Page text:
As more of the food that we consume is subject to some form of processing, a growing onus is being placed on the food industry to ensure that the food they produce is safe to eat.
Recent trends in certain sectors of the food industry directed at the centralization of production towards a smaller number of increasingly large food-processing facilities will have important implications for food safety. Such conditions enable a single incidence of food contamination at a facility from which food is distributed over a wide geographical area to potentially affect a large proportion of the population.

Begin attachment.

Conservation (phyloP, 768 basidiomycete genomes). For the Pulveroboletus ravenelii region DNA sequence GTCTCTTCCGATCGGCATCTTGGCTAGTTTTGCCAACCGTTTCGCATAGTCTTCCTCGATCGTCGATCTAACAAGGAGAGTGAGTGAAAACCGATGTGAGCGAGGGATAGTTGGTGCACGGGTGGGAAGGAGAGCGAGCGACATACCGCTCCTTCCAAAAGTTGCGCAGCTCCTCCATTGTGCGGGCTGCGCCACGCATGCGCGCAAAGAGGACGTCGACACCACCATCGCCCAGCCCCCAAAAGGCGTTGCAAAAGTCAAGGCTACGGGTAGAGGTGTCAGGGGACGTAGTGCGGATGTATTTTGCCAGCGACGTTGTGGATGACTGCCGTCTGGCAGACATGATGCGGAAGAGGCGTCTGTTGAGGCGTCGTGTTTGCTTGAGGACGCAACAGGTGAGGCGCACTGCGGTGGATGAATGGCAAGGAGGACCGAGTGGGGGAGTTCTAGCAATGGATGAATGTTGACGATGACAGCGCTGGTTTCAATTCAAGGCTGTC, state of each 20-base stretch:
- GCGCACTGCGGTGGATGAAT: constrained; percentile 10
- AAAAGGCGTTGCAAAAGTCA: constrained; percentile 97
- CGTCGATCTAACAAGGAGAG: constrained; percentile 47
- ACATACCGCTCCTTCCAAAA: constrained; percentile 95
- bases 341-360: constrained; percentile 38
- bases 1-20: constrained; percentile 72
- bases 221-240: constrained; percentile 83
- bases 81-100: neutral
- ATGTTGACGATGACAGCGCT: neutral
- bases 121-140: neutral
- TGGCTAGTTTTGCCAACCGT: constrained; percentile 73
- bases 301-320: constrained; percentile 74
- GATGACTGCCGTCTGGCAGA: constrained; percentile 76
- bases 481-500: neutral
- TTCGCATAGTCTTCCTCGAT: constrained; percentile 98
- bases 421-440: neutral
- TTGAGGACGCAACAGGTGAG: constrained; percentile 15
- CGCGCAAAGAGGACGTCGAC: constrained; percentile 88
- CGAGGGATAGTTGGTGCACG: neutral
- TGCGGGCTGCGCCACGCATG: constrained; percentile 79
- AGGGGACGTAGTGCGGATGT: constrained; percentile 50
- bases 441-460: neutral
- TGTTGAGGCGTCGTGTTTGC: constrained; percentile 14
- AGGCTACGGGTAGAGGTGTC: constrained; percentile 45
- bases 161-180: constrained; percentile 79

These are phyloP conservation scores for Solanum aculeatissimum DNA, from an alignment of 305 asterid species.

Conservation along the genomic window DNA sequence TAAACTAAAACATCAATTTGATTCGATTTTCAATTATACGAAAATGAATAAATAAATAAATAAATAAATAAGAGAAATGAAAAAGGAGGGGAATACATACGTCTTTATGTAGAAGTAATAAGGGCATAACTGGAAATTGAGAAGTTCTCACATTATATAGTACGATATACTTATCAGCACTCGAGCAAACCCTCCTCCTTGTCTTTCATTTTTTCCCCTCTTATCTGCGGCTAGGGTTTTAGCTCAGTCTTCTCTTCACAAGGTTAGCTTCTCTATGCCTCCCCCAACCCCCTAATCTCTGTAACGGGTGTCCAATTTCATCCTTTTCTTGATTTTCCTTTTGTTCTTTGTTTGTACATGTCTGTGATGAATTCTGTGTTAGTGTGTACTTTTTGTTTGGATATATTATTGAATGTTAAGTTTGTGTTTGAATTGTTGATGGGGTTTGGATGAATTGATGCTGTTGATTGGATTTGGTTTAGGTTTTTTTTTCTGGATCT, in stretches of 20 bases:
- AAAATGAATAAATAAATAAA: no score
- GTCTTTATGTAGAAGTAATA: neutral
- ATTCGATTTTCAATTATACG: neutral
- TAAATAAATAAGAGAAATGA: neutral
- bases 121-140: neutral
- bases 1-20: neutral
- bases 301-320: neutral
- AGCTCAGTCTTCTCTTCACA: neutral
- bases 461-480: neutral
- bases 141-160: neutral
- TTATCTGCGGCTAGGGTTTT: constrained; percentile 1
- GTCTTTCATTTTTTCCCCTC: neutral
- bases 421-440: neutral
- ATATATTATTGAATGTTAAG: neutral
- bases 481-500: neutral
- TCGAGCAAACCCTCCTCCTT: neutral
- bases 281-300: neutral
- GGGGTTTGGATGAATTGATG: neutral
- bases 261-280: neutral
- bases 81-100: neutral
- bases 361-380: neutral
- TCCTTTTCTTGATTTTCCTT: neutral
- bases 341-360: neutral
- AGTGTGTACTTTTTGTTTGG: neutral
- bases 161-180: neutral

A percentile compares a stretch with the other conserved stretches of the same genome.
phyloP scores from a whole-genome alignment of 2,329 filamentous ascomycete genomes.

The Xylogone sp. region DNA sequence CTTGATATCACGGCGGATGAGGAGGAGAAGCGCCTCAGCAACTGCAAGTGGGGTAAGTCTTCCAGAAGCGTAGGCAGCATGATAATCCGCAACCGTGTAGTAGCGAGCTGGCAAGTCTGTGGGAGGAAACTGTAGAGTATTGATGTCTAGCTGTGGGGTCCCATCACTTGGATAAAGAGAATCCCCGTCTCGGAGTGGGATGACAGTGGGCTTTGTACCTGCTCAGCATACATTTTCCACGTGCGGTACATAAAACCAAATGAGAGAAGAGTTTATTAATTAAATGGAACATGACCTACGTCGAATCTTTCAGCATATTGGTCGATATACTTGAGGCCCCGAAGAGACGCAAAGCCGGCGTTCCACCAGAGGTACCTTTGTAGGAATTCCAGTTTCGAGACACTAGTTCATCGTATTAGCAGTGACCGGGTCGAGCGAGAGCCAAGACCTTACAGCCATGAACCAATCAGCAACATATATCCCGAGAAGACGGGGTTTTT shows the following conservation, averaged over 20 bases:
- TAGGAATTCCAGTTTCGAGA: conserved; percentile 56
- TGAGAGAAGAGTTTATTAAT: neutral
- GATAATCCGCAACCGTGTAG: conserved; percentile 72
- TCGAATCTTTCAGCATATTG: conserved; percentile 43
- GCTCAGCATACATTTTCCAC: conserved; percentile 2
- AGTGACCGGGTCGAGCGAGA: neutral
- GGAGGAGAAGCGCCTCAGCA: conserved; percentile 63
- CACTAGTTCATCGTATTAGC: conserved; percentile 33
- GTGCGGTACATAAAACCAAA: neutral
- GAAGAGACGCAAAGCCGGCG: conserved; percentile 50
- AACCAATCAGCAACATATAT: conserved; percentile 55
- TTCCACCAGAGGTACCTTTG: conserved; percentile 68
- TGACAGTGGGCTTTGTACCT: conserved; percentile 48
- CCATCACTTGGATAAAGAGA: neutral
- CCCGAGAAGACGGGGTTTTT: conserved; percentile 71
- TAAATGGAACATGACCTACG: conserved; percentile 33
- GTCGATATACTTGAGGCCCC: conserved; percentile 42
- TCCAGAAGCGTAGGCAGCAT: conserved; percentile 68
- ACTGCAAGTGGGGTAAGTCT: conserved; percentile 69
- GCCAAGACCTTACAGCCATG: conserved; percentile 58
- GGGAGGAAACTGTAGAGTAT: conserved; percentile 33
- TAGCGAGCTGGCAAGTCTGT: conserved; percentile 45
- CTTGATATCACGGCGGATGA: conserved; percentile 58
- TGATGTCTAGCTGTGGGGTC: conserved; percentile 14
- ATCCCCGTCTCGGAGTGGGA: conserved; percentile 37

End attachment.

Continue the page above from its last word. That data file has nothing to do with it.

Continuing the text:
Microbiological food safety implies the inactivation or removal of pathogenic microorganisms associated with foods. This can, of course, be achieved in a number of ways but, increasingly, the use of chemical agents is becoming subject to ever tighter legislative control. This is in part a reflection of growing public anxieties about the possible harmful effects of such agents when ingested. Largely as a result of such concerns, interest is being shown in alternative, so-called “physical treatments.” The use of ultraviolet light (UV)falls within this category.